Here’s why I’m dreaming of moving to Norway
As this year ends, I’m replaying my favourite “If not India, then where?” dream on loop. Some of the countries that have featured in my annual getaway fantasy include Pakistan (thank you, Twitter), the US, Spain, Italy, Portugal, Argentina, Cambodia, Peru, Brazil and Costa Rica. Last year Canada was top of the charts, but as 2017 winds down, I can only think of how I want to flee all the red-hot anger, the global hate and gender ugliness, and find a quiet corner of the world where I can just freeze myself happy and heal slowly as I gaze at the Northern Lights. Even if it’s expensive, cold and, according to expat blogs, has a difficult driving licence test, Norway is the new lead in my recurring dream.
So what if I don’t eat salmon? I can happily live on a diet of cheese and rye bread, with raspeball, cucumber salad, freshly picked berries and lots of kvæfjordkake (sponge cake topped with meringue and filled with vanilla custard and whipped cream, according to one description).
Besides, I’m more of a liquid diet person anyway, and Norway has a long history of craft brewing. Over the years, beer has played an important role in this country’s christenings, weddings, Christmas and—best of all—funerals. Note to self: Add “Please brew beer to say bye properly to me” in will. Plus, the coffee’s great.
Nobody’s late in Norway. It’s considered courteous to call even if you are likely to be 5 minutes late, according to eDiplomat. Also, according to this website that provides information, advice and services to the global diplomatic community, Norwegians “do not use the phrases ‘Pleased to meet you’ or ‘How are you?’ They find these to be surface formalities with no real meaning.” Clearly, they are people after my own heart.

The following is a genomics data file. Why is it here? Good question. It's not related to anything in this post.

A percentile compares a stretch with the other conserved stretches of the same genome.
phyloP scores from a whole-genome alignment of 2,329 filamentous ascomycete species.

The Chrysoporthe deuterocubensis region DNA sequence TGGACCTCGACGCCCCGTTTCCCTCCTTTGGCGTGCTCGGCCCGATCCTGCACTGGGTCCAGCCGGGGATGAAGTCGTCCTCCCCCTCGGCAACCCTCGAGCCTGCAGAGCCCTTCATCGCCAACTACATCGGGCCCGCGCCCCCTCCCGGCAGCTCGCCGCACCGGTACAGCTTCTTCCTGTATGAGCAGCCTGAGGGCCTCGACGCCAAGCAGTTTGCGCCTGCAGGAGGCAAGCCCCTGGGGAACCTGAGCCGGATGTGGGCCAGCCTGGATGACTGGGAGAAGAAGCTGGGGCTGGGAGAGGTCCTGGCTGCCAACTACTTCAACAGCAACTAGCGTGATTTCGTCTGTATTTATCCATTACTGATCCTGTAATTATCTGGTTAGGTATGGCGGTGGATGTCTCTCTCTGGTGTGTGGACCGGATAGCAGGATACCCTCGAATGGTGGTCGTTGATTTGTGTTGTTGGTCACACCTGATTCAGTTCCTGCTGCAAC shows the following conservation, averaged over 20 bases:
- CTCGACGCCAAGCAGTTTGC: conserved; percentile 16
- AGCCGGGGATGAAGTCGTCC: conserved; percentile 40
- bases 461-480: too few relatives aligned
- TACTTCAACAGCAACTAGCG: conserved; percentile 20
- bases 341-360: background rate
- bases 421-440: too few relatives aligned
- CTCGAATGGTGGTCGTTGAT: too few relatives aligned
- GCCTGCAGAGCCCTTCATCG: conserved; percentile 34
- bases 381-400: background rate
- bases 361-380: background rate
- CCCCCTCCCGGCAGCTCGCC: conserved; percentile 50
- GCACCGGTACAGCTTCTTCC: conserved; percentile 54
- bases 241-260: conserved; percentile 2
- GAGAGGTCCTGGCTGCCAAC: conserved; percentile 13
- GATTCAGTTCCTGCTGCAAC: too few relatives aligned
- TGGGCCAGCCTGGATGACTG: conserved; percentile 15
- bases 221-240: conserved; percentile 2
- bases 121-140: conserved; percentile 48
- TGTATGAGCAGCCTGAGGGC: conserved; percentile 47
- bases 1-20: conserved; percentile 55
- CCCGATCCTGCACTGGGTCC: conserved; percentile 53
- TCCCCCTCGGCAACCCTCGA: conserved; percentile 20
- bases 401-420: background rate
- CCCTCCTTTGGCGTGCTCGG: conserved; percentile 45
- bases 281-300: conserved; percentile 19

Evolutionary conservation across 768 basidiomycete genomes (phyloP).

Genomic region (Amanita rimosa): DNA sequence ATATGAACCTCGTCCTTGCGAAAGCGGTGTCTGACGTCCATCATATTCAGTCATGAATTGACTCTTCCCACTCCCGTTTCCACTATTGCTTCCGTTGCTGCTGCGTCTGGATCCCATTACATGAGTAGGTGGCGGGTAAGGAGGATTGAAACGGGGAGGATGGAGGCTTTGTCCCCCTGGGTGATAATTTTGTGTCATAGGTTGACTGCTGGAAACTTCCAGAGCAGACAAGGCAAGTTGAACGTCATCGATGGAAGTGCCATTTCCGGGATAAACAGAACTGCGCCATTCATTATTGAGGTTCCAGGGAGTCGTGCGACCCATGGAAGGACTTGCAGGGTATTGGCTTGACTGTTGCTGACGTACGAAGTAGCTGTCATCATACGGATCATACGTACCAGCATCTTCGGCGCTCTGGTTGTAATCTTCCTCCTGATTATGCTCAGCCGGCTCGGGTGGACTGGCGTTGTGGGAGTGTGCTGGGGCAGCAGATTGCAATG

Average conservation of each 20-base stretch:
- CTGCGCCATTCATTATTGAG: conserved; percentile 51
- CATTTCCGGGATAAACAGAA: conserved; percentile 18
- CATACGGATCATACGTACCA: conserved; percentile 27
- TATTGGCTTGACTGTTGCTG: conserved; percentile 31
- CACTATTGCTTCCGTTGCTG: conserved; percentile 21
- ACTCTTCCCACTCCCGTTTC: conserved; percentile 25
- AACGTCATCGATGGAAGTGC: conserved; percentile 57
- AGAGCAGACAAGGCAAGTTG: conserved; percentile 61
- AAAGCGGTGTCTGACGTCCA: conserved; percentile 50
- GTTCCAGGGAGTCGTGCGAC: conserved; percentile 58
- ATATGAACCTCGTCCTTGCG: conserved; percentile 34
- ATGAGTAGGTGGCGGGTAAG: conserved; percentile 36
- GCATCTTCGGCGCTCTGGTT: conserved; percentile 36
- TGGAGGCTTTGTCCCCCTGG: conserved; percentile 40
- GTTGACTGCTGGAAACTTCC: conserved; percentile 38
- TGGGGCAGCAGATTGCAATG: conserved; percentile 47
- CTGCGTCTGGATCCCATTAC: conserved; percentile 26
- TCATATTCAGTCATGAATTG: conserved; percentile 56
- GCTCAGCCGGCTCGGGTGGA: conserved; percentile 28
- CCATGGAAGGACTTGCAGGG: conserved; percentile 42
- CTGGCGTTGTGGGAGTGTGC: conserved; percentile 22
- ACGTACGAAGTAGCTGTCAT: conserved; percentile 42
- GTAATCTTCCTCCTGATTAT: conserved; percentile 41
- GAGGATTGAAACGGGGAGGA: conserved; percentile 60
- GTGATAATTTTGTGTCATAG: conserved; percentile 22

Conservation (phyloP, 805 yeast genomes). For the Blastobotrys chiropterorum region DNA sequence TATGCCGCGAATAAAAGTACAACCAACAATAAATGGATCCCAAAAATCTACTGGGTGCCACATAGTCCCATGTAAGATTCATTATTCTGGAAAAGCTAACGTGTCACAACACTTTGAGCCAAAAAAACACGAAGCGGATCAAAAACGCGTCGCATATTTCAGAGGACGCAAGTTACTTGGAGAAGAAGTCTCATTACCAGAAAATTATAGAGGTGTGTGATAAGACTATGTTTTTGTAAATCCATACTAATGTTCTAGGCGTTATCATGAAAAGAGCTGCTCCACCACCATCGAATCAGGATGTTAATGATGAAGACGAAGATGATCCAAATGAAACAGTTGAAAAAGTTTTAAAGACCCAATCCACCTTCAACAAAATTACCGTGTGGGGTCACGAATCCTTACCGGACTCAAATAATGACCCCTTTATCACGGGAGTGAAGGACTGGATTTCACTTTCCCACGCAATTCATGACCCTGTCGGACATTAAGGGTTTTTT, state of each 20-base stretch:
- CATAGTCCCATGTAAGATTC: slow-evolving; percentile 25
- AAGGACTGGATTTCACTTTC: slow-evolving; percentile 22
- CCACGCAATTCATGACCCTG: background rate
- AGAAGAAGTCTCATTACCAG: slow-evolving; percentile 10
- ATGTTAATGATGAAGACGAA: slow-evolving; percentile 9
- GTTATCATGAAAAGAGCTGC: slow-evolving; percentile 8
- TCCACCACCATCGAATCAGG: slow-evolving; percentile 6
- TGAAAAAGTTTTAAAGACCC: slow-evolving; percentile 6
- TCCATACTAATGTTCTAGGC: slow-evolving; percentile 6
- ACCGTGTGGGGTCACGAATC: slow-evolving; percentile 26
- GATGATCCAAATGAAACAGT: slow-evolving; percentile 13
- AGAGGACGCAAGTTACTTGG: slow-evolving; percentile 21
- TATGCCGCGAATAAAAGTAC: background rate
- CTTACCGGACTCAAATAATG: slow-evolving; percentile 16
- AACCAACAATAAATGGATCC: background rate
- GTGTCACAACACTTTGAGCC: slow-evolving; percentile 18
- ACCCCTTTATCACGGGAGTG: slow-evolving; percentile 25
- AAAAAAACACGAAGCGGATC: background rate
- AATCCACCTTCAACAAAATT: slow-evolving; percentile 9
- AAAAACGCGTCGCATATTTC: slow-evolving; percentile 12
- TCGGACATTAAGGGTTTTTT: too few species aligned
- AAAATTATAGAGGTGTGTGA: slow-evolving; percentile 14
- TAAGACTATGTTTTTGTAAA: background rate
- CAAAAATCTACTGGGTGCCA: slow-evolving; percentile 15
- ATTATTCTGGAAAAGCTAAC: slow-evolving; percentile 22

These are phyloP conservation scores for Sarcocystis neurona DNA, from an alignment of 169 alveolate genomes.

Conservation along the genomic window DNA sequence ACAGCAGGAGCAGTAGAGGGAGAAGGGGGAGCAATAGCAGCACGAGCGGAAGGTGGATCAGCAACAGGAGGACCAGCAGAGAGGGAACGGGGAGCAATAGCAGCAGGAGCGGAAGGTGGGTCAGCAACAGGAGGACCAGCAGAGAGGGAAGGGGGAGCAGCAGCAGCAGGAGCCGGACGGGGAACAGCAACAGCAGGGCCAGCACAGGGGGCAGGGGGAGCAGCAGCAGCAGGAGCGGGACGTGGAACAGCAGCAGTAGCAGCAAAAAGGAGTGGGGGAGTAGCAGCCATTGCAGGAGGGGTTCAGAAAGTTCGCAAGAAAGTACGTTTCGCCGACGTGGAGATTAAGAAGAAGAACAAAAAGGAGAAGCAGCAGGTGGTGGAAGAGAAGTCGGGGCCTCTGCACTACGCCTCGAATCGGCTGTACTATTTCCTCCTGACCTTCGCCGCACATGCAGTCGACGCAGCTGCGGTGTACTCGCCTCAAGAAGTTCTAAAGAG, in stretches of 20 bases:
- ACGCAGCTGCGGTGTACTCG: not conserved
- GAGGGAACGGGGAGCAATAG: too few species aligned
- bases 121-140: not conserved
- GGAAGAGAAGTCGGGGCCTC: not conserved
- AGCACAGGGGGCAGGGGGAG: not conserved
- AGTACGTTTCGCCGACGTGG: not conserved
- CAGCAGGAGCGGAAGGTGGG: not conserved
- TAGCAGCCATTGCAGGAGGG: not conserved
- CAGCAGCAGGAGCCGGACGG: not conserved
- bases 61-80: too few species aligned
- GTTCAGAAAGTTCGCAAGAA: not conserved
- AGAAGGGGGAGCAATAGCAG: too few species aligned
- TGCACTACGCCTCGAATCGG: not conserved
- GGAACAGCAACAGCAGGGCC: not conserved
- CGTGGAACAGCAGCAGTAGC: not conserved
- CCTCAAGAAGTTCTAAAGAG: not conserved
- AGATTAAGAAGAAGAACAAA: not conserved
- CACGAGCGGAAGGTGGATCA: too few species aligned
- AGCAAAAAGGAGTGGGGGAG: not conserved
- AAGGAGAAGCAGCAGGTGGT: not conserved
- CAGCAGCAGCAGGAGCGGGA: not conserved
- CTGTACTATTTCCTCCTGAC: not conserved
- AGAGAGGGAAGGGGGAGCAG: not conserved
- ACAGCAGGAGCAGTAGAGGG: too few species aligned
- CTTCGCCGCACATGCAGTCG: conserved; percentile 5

Norwegians don’t waste their time with niceties because they are too busy topping almost every important list of global rankings. Remember that UN report released earlier this year where India’s Human Development Index score fell 27% and we ranked 131 out of 188 countries? Norway came first. It’s been ranked at the top of the list most years since the noughties, thanks to its amazing education system, standard of living and life expectancy.
It’s usually No.1 on any gender equality index. The country even comes first when a sex toy firm conducts a global survey to find out which country has the most orgasms. Thirty-five per cent of its citizens said they orgasm every day.
Obviously it’s the happiest place on earth (source: “2017 World Happiness Report”). “All of the top four countries rank highly on all the main factors found to support happiness: caring, freedom, generosity, honesty, health, income and good governance,” the report said. Now that’s an endangered world that I would love to revisit.
The country has a coastline, homosexuality has been legal since 1972, and most of the world’s religions are represented there. Its 80-year old monarch, King Harald, gave an inspiring speech that should be required listening for all our macho world leaders. What is Norway, he asked, before providing some answers: “Norwegians believe in God, Allah, everything, nothing... My greatest hope for Norway is that we are able to care for each other. That we are going to build this country’s future on trust, fellowship and generosity. That we shall feel that we—despite all our differences—are one people.”